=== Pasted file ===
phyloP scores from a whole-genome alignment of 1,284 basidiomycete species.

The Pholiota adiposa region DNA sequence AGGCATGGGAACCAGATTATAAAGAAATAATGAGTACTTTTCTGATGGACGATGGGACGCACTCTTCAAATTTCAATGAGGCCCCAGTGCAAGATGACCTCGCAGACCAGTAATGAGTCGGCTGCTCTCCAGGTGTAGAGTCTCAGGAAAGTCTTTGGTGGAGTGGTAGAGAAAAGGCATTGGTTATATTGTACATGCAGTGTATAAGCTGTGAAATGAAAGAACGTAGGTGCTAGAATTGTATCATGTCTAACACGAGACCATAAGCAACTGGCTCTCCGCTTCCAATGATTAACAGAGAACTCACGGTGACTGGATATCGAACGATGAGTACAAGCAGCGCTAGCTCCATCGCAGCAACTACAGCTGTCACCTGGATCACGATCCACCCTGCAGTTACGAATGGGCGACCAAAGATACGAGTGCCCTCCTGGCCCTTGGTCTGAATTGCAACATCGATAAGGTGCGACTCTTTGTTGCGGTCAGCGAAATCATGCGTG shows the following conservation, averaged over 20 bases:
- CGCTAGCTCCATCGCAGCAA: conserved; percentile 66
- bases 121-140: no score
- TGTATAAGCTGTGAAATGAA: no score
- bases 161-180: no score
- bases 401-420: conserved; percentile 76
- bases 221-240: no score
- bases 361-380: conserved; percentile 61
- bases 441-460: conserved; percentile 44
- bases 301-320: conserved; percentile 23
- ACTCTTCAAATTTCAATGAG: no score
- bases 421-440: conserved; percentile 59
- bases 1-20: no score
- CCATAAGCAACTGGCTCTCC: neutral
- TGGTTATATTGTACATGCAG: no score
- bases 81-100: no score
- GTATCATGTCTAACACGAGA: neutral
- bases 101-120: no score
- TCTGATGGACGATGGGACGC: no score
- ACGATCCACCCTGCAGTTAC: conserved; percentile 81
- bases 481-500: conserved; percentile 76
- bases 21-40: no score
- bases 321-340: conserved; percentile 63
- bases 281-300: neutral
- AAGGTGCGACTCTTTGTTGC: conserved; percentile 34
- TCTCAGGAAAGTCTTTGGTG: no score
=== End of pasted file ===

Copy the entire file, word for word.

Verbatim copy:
phyloP scores from a whole-genome alignment of 1,284 basidiomycete species.

The Pholiota adiposa region DNA sequence AGGCATGGGAACCAGATTATAAAGAAATAATGAGTACTTTTCTGATGGACGATGGGACGCACTCTTCAAATTTCAATGAGGCCCCAGTGCAAGATGACCTCGCAGACCAGTAATGAGTCGGCTGCTCTCCAGGTGTAGAGTCTCAGGAAAGTCTTTGGTGGAGTGGTAGAGAAAAGGCATTGGTTATATTGTACATGCAGTGTATAAGCTGTGAAATGAAAGAACGTAGGTGCTAGAATTGTATCATGTCTAACACGAGACCATAAGCAACTGGCTCTCCGCTTCCAATGATTAACAGAGAACTCACGGTGACTGGATATCGAACGATGAGTACAAGCAGCGCTAGCTCCATCGCAGCAACTACAGCTGTCACCTGGATCACGATCCACCCTGCAGTTACGAATGGGCGACCAAAGATACGAGTGCCCTCCTGGCCCTTGGTCTGAATTGCAACATCGATAAGGTGCGACTCTTTGTTGCGGTCAGCGAAATCATGCGTG shows the following conservation, averaged over 20 bases:
- CGCTAGCTCCATCGCAGCAA: conserved; percentile 66
- bases 121-140: no score
- TGTATAAGCTGTGAAATGAA: no score
- bases 161-180: no score
- bases 401-420: conserved; percentile 76
- bases 221-240: no score
- bases 361-380: conserved; percentile 61
- bases 441-460: conserved; percentile 44
- bases 301-320: conserved; percentile 23
- ACTCTTCAAATTTCAATGAG: no score
- bases 421-440: conserved; percentile 59
- bases 1-20: no score
- CCATAAGCAACTGGCTCTCC: neutral
- TGGTTATATTGTACATGCAG: no score
- bases 81-100: no score
- GTATCATGTCTAACACGAGA: neutral
- bases 101-120: no score
- TCTGATGGACGATGGGACGC: no score
- ACGATCCACCCTGCAGTTAC: conserved; percentile 81
- bases 481-500: conserved; percentile 76
- bases 21-40: no score
- bases 321-340: conserved; percentile 63
- bases 281-300: neutral
- AAGGTGCGACTCTTTGTTGC: conserved; percentile 34
- TCTCAGGAAAGTCTTTGGTG: no score